Joan continues reading me the history of Ethiopia and the Jews, resulting in “Solomon being the most popular name in Ethiopia to this day.” Gondar, which they visited, says Joan, is “where all the Jews are. At one time there were about 270,000 Jews, but they’re all in Israel now.” According to an NPR story at n.pr/3bbD6BQ, there were 6,000 Falash Mura left in Ethiopia who no longer have a viable way to move to Israel unless they prove with documents their roots through seven generations. Turns out Ethiopia does not permit cremation, and has raised graves; buried at Addis Ababa’s fabled Holy Trinity Cathedral is none other than Bob Marley.
At the Ethiopian National Museum, Joan comments, “an early photograph shows the process of making teff, ancient and tiny grains, sour-fermenting them for three to five days before cooking the bread on a grill.”
Teff is originally from Ethiopia, and it is illegal to “take teff out of the country.” Joan was not fond of the sour-tasting bread, which differs in different areas of the country, but says, “it is an acquired taste.” The group ate at the museum’s Lucy restaurant (named for the fossilized hominid in their collection) trying their “black and white teff, prefer the black, accompanied with lentil, chickpea, chicken, and lamb.” After lunch they “drove back to the hotel via the Addis Merkato, the largest market in Africa, almost a half-mile wide, that sells everything.” After dinner there was music and dancing, Joan says.
“We had platters of injera [the Ethiopian flatbread meals are served upon and used to eat with in lieu of silverware] with vegetables and quickly fried goat stew. It was delicious. Suzanne got on stage and danced with the professionals. It was really fun. She danced and danced. Then we walked home.”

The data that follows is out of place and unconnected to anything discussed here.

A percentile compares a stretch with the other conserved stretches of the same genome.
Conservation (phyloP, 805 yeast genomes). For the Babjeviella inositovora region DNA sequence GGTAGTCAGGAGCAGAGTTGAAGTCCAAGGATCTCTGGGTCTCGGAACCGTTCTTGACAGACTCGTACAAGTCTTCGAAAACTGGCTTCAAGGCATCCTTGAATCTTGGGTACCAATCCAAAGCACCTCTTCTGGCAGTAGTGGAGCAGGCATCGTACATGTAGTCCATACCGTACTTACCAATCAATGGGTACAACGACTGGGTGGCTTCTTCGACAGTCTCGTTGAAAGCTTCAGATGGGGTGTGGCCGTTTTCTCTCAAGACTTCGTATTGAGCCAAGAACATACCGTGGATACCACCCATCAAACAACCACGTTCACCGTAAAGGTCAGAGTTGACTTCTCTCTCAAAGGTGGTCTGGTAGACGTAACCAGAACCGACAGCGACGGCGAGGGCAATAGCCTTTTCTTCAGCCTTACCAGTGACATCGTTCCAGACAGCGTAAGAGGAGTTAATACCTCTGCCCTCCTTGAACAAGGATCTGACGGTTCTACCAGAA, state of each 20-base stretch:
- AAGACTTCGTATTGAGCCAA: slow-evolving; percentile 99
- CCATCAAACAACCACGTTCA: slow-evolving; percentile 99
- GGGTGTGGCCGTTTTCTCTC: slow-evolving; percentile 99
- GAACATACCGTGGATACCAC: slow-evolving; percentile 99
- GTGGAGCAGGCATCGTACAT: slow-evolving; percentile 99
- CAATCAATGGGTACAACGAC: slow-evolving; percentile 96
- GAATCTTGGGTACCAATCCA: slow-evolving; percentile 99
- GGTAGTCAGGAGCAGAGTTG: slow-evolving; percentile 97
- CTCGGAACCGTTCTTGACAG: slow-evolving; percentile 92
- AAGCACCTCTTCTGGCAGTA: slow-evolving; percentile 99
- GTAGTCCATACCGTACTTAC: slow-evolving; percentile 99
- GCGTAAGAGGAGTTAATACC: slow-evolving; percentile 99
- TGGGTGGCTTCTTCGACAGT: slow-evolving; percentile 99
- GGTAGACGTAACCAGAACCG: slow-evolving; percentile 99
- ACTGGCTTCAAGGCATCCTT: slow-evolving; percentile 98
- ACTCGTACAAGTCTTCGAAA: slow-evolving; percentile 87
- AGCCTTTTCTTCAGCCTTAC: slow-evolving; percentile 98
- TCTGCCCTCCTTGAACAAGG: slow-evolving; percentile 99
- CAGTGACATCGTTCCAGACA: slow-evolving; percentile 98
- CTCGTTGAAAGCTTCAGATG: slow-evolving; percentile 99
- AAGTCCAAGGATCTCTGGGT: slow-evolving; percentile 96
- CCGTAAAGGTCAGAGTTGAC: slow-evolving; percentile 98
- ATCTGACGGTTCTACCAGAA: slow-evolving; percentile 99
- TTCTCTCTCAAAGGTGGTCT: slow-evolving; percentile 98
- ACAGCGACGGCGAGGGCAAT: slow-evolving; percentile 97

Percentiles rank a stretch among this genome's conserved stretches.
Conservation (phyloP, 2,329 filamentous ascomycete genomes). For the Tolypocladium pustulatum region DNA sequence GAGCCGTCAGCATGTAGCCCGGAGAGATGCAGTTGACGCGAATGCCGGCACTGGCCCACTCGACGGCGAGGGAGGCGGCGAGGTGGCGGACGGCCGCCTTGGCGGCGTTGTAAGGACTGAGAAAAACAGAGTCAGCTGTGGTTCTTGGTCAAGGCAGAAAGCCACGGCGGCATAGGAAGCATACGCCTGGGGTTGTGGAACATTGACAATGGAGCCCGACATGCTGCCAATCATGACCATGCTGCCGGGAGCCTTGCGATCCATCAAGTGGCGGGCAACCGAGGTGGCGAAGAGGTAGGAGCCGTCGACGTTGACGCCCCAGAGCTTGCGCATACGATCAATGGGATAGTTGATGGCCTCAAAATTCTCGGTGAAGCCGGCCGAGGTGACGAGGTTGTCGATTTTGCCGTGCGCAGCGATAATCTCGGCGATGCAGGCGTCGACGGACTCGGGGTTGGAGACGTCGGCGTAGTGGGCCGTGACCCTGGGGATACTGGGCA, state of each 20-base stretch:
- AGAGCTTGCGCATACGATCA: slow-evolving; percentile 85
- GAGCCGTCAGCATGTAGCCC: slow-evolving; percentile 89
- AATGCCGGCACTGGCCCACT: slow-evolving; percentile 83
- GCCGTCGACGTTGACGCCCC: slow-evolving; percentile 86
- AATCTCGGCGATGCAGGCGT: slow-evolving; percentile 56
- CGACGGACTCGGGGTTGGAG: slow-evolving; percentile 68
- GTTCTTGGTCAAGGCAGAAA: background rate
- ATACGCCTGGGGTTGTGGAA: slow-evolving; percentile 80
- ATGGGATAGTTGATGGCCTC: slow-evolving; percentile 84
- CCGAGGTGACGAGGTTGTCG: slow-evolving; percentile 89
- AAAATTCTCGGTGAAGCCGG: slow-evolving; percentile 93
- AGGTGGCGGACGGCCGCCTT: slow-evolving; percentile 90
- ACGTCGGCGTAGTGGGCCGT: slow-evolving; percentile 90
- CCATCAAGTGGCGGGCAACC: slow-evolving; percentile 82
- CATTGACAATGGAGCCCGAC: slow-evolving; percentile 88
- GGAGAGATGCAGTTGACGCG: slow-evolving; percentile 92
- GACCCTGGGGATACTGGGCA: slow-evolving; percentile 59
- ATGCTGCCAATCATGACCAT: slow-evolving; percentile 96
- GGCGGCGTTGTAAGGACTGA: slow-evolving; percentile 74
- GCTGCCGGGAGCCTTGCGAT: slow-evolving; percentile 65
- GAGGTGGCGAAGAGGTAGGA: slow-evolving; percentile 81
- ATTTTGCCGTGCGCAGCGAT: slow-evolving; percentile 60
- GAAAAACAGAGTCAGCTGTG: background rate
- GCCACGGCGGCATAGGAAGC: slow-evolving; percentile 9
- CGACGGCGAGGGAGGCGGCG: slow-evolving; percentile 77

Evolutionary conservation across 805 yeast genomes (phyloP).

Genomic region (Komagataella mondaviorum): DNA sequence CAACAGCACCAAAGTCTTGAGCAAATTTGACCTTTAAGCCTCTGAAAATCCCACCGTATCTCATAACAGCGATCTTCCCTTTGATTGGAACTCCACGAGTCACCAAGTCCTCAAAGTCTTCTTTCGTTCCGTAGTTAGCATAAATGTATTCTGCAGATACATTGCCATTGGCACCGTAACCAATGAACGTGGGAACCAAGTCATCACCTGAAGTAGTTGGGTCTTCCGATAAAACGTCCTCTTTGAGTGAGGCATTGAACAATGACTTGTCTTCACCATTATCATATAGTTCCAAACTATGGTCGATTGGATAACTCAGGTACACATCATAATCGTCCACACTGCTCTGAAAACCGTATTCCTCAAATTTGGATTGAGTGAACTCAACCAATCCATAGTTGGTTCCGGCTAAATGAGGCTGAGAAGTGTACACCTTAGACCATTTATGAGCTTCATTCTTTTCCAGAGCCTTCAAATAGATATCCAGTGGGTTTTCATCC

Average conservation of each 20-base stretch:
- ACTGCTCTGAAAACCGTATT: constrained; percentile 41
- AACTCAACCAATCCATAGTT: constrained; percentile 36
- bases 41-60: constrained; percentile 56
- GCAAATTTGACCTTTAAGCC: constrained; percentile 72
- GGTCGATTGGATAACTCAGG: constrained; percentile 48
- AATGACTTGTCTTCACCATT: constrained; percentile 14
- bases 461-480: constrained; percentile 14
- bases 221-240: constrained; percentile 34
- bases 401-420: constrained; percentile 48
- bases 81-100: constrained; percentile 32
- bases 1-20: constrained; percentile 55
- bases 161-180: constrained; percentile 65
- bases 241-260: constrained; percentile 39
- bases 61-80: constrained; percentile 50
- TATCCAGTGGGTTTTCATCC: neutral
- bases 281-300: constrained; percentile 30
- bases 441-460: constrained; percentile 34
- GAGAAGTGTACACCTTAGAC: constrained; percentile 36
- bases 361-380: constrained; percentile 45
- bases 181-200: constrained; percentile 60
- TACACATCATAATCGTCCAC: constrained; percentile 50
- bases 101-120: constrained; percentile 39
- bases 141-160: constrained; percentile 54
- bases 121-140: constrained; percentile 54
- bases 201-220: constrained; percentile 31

Before finishing, Joan explains, “There’s a big Armenian-Ethiopian connection because the Armenians were welcomed in Ethiopia during their recent genocide, but they were here before that.” She notes, “There’s even an Armenian section” in Addis Ababa.
From the Shola market, Joan and her friends picked up spices that make berbere, which “can include dried garlic, dried shallots, roasted red chilies for heat and color, then a combination of cardamom (in the shell), coriander, ginger, cloves, cumin, sesame seeds both black and white, fenugreek, etc. We brought the spices to a mill (in a shack under the highway) and they were ground five times, twice with one size and then three times with another. We each were able to take some of the spices home to make our own Watt, either Doro with chicken or Shiro (chickpea) with chickpeas and sometimes brown tiny peas.”
They visited way too many places to share their entire 12-day adventure. Joan was thrilled to be able to bring the Soom girls to Gondar and Lalibela, places they’d never before visited. Joan offered me all the books she used for research before her trip, asking if I wanted to visit Ethiopia, and encouraging me to do so.
As I finished writing this story, Ethiopia faces its own civil war. Joan and gang were lucky to visit when they did. And we will all have to wait for Joan Nathan’s memoir to get the full scoop on her Ethiopian trip and so much more.
All the accompanying photographs with this story were supplied by Suzanne Modigliani, who I am grateful to for taking the time to cull her hundreds of images down to share. She says she wanted to go on the trip because “I realized it was a once-in-a-lifetime, nontouristy experience.” Although Suzanne doesn’t cook with tahini, she enjoys hummus, and believes “the world’s best hummus [is] found at Sevan Bakery in Watertown.”
Learn more about Joan Nathan, cookbook author and regular contributor to the NYT and The Tablet, at joannathan.com.